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School employees and military veterans among those receiving COVID-19 vaccine over the weekend

On Sunday the Miami-Dade County branch of the NAACP called for a comprehensive and equitable approach to distributing the vaccine.

DAVIE, Fla. – One by one cars pulled into Vista View Park in Davie Sunday morning for their second round of the COVID-19 vaccine.

Inoculation stations across South Florida have been extremely busy over the weekend.

Both Broward and Miami-Dade began vaccinating eligible school employees, meaning those ages 65 and over, against the novel coronavirus.

‘We will continue to encourage our state and federal government to prioritize all our employees to receive the COVID-19 vaccine as a way to make our schools safer and address concerns about risks, so we can provide in person instruction to our students,” said Broward Schools Superintendent Robert Runcie.

Markham Park in Sunrise was packed Saturday with teachers and school staff waiting to get a shot.

The school district partnered with the Department of Health in Broward County to make it happen.

Teachers and school staff were not the only ones receiving the first round of the vaccine this weekend.

Active veterans 65 and older in the Miami VA Healthcare System also started their vaccination process.

“The VA really looks after their own,” said veteran Bruce Gibson.

In Miami, city commissioner Joe Carollo was on hand for a mobile vaccination event for seniors at Vista Alegre Apartments.

“Seniors are the most vulnerable population,” Carollo said. “They are the most at-risk.”

As supply and access for the general public over 65 remains an issue, Florida Lt. Gov. Jeanette Nuñez appeared on This Week in South Florida to discuss it.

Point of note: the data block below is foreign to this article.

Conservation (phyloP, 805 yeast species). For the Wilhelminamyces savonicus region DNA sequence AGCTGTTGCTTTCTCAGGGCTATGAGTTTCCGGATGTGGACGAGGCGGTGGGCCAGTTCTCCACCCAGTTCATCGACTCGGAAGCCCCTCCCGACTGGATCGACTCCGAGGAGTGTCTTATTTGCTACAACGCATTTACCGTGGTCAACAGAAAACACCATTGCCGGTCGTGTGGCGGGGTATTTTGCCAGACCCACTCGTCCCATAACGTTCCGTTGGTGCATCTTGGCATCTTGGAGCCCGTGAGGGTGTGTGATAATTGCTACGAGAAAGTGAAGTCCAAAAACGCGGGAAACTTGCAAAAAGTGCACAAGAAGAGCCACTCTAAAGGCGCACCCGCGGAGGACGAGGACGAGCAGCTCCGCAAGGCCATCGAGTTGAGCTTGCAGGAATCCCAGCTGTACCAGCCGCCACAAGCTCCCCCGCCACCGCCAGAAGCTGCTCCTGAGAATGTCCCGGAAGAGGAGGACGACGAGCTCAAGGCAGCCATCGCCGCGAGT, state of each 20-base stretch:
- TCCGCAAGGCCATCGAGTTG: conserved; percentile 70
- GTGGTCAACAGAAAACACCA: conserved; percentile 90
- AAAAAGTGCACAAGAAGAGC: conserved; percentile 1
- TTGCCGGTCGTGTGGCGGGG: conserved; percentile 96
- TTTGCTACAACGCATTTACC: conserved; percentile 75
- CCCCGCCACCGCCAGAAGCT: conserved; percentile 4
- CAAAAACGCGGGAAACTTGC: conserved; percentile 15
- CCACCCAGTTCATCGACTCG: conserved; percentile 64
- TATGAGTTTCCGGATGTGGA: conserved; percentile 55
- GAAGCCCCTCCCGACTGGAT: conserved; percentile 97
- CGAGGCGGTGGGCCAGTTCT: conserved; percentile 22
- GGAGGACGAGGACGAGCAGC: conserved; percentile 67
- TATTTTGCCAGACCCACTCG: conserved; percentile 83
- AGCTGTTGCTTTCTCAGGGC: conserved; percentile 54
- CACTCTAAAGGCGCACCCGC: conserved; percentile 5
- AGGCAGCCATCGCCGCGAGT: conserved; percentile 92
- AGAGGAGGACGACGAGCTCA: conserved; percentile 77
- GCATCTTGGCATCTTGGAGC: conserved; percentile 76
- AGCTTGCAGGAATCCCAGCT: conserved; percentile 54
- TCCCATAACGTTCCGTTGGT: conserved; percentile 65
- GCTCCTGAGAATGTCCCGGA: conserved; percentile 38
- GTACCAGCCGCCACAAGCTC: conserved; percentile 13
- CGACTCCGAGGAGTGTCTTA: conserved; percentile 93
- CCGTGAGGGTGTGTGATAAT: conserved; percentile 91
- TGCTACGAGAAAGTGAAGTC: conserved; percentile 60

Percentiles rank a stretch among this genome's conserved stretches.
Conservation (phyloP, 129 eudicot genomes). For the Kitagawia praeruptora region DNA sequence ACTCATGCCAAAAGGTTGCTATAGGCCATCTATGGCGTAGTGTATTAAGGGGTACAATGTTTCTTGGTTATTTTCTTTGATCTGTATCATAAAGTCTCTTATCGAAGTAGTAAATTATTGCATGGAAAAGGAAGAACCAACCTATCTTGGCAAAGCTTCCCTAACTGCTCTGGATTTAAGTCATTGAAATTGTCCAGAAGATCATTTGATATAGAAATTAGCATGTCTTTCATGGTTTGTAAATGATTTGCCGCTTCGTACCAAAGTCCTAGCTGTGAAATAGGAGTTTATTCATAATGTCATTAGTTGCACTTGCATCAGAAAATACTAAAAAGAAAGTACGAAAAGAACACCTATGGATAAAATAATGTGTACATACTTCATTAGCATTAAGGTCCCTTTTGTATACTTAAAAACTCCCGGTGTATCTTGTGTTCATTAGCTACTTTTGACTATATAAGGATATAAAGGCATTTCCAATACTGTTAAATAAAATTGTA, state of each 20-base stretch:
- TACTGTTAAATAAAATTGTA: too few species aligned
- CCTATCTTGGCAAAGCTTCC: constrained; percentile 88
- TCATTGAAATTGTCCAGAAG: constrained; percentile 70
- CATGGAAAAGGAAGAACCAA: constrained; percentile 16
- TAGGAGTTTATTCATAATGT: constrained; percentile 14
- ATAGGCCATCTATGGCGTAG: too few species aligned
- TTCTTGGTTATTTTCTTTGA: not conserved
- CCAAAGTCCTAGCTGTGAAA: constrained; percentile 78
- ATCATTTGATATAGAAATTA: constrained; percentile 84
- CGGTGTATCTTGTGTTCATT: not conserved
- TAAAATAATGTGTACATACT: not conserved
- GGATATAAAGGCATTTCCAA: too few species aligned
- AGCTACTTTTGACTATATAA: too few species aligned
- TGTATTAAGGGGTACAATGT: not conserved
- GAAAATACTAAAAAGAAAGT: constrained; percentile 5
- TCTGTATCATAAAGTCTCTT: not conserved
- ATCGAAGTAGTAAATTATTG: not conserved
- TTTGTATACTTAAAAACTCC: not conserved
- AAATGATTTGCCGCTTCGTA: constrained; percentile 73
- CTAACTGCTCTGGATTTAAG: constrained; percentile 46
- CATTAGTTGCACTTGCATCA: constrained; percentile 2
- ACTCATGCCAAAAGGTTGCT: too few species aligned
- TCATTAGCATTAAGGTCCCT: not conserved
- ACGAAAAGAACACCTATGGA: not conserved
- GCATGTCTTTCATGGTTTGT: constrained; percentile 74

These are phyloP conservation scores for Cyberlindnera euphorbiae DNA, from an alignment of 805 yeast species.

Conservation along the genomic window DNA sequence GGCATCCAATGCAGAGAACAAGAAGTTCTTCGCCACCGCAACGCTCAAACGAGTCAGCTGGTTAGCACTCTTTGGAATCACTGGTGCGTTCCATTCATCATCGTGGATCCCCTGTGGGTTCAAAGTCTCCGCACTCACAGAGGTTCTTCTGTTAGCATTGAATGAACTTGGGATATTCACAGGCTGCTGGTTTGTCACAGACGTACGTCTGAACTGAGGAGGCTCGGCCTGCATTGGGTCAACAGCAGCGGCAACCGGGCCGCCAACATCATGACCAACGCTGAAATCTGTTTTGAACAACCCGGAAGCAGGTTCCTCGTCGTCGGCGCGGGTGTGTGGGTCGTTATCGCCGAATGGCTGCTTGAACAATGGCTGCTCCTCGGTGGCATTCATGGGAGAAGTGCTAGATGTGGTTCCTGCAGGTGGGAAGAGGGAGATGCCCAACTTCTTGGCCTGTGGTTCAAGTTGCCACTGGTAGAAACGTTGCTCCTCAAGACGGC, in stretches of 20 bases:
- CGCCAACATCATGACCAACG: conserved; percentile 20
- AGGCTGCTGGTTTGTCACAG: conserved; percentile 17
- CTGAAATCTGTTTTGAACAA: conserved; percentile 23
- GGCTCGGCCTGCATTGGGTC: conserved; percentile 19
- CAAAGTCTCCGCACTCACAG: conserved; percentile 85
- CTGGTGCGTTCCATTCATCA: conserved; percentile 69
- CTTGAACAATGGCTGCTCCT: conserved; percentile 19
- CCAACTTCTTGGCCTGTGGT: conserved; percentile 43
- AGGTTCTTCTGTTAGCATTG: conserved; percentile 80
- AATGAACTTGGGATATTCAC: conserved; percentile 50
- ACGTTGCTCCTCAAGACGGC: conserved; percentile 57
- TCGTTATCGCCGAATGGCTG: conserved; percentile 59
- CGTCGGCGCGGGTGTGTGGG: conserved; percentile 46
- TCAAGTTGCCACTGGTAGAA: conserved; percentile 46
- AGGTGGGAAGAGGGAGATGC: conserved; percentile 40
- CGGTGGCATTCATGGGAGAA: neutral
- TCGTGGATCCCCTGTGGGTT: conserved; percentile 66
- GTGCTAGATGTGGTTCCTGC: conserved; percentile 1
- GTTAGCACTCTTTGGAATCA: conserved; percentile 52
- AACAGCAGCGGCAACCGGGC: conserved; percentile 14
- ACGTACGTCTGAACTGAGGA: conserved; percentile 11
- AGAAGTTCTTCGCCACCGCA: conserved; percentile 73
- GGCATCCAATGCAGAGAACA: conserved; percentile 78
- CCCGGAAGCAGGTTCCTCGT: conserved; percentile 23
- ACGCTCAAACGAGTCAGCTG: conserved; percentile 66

“This is a supply issue,” she said. “We are at the behest of the Federal Government. Each week we get informed what our (vaccine) allocation will be.”

On Sunday the Miami-Dade County branch of the NAACP called for a comprehensive and equitable approach to distributing the vaccine.

Black Americans have been some of the most impacted during the pandemic, and only make up about 6% of those have have been vaccinated in Miami-Dade County so far.

“As the oldest and boldest civil rights organization, that concerns us,” said Daniella Pierre, President of the Miami-Dade NAACP. “Health and access to health care is a fundamental right.”

Many are still waiting to get their first and second dose, and it’s not just access that’s an issue, it’s supply

And while Florida Gov. Ron DeSantis said a vaccine shortage should not affect those getting their second doses, it could limit the number of seniors getting their first.


About the Author:

Parker Branton joined Local 10 News in January 2019 as a reporter. He was born and raised in Rome, Georgia, but now loves living on the sunny beaches of South Florida.